as you said building airstrips and artificial islands is a compensation for lacking naval carrier group projection capability levels of the USN.

Edited by Kev2go

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the other issue is that the marines tend to have the smallest budget with the smallest allocation of manpower and materiel. the marines have 4 tank batallions. in the grand scheme of things, it's not necessarily the biggest problem if you had to make adjustments. they deliberately keep the marines a small, exclusive branch within the department of the navy. 

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Don't forget the USMC is still using M1A1's.... they're so old the ABOLC courses have to run separate groups for USMC students, since the army is more or less entirely M1A2's or above.

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53 minutes ago, Snoggy said:

Don't forget the USMC is still using M1A1's.... they're so old......

They are quite old, but I don't think that should really be a reason to chop them, and I don't think the M1A1 should necessarily be totally forgotten.  IIRC the marines are fitting the SCWS cupola which adds much or all of the Hunter/Killer capability from the M1A2, while offering a superior secondary weapon than the M1A2 without CROWS.

 

An M1A1 with the latest armor package and SCWS fitted has got to be quite competative against an M1A2 if not quite equal.

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Posted (edited)
17 hours ago, Snoggy said:

Don't forget the USMC is still using M1A1's.... they're so old the ABOLC courses have to run separate groups for USMC students, since the army is more or less entirely M1A2's or above.

 

16 hours ago, Maj.Hans said:

They are quite old, but I don't think that should really be a reason to chop them, and I don't think the M1A1 should necessarily be totally forgotten.  IIRC the marines are fitting the SCWS cupola which adds much or all of the Hunter/Killer capability from the M1A2, while offering a superior secondary weapon than the M1A2 without CROWS.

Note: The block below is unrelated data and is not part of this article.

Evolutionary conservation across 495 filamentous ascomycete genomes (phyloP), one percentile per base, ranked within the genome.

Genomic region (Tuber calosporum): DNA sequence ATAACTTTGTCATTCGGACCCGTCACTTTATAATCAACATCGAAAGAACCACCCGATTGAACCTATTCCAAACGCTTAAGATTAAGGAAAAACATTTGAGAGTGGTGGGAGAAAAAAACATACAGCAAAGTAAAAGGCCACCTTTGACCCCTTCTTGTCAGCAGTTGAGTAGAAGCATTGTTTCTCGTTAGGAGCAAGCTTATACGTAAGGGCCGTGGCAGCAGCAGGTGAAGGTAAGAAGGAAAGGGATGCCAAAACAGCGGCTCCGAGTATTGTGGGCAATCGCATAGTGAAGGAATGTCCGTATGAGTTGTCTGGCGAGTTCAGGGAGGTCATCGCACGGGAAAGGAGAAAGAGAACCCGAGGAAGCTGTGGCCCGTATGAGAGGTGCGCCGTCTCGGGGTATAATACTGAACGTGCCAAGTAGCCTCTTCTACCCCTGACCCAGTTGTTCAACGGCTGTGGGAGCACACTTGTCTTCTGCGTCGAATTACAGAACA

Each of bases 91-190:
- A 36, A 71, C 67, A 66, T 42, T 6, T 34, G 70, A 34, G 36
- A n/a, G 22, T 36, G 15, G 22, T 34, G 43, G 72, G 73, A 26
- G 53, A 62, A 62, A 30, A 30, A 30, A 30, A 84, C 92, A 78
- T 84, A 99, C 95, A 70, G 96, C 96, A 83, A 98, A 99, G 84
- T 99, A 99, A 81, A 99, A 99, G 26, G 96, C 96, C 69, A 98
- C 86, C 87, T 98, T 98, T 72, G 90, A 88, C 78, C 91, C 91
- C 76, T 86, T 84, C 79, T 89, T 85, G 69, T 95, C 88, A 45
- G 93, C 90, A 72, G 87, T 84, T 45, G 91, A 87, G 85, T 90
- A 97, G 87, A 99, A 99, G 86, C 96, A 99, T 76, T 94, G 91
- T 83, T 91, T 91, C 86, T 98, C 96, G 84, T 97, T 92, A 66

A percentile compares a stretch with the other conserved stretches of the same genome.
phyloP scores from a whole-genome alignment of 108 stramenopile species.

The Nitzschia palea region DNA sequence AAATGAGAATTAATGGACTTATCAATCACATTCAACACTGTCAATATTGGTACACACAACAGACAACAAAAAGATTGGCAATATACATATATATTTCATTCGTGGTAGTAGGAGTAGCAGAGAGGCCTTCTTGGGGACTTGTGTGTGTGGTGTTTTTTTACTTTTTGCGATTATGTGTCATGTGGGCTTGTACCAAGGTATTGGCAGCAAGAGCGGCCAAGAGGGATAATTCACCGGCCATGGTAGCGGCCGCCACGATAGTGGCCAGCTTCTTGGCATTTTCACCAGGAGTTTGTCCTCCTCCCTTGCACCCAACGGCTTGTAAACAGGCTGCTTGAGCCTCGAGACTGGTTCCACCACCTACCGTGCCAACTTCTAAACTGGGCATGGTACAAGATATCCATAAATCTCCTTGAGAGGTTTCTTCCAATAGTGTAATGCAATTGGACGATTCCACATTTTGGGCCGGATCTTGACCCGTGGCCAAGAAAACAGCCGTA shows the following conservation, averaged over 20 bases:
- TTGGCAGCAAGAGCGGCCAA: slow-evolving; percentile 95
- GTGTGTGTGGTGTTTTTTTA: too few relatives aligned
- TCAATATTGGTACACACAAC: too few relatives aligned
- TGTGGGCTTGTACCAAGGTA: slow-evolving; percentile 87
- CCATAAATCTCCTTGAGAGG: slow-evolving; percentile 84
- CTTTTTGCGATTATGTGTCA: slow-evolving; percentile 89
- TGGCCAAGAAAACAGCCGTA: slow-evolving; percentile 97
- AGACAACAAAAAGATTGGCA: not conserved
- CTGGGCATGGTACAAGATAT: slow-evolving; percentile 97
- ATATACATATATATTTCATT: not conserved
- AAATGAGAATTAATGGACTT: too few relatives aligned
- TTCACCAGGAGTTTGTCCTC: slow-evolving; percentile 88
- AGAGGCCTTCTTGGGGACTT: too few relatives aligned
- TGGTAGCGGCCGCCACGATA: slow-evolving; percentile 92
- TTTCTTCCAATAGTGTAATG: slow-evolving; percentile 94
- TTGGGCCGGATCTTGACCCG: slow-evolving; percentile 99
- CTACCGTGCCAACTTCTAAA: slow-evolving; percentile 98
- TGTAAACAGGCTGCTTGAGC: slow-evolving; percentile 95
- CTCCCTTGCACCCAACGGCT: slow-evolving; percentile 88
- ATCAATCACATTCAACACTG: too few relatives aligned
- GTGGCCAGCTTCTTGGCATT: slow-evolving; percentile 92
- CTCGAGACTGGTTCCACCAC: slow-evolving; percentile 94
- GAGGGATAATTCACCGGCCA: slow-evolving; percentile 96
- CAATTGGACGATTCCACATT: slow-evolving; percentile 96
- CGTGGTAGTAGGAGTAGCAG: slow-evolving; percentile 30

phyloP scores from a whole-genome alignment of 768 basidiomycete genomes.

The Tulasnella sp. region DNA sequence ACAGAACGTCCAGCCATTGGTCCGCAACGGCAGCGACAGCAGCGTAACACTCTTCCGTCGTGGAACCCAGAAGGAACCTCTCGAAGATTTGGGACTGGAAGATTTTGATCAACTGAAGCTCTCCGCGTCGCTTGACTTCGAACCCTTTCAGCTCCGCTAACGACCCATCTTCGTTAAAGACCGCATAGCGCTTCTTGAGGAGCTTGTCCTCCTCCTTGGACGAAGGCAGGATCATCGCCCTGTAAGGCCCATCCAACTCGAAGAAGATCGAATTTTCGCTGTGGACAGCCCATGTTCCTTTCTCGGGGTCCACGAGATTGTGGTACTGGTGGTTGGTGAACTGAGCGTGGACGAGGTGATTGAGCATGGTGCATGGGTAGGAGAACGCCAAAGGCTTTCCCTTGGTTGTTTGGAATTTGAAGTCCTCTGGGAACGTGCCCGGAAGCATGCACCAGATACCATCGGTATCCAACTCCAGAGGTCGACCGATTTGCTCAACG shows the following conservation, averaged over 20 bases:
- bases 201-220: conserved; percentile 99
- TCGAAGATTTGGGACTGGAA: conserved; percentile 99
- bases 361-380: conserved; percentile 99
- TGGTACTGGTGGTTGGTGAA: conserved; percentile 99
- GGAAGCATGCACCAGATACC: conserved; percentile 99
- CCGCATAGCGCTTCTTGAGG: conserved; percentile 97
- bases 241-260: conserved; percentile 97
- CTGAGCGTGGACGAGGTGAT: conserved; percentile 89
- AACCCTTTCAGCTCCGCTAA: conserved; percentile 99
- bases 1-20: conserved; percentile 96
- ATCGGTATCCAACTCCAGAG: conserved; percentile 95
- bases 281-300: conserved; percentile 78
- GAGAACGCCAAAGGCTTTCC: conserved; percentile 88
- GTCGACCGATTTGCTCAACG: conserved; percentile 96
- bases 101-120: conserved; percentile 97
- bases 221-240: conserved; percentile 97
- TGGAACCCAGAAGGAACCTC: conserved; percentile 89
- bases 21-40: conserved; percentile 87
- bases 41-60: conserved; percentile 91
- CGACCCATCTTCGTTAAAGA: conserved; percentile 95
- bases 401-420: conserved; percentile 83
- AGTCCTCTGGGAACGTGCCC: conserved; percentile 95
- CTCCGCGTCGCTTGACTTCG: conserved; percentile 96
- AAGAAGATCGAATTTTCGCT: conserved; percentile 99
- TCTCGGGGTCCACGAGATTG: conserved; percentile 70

An M1A1 with the latest armor package and SCWS fitted has got to be quite competative against an M1A2 if not quite equal.

 

Yes their M1A1 have become comparable to M1A2 SEP v2 in hard stats,   but M1A1 FEp still behind to the M1A2 SEP v2 when it comes to the digital interfacing, and integrated battlefield management system. M1A2 V3 ( or M1A2C) however certainly is another modernization in electronics and yet another step up in protection to both SEP v2 or USMC M1A1's FEP model, as that has next generation armor configuration and a longer turret for extra layers.

 

Anyways seems like a wasted investment ( even if was a more budgetary modernization as opposed a proper equivalent to M1A2 SEP standards of conversion)  now that their tanks are gonna be scrapped. i mean what else can they really do? Long term storage?  US can't export them because they never thus far been willing to sell domestic M1's with 3rd gen DU but only with a downgraded export armor package

Edited by Kev2go

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48 minutes ago, Kev2go said:

 

 

Yes their M1A1 have become comparable to M1A2 SEP v2 in hard stats,   but M1A1 FEp still behind to the M1A2 SEP v2 when it comes to the digital interfacing, and integrated battlefield management system. M1A2 V3 ( or M1A2C) however certainly is another modernization in electronics and yet another step up in protection to both SEP v2 or USMC M1A1's FEP model, as that has next generation armor configuration and a longer turret for extra layers.

 

Anyways seems like a wasted investment ( even if was a more budgetary one as opposed a proper equivalent to M1A2 SEP standards of conversion)  now that their tanks are gonna be scrapped. i mean what else can they really do? Long term storage?  US can't export them because they never thus far been willing to sell domestic M1's with 3rd gen DU but only with a downgraded export armor package

They will probably be maintained by civilians workers 

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2 hours ago, Kev2go said:

i mean what else can they really do? Long term storage?  US can't export them because they never thus far been willing to sell domestic M1's with 3rd gen DU but only with a downgraded export armor package

Since my tax dollars paid to buy them, paid to maintain them, and now they want to use my tax dollars to pay to destroy them, I think the least they could do is drop one or two of them off in my front yard.

 

In all seriousness though, I would think that perhaps it might be best to downsize the tank force and use the ones that were cut as spares.  Maybe it's time for some ERA add-ons to get the armor up to a more modern M1A2C level.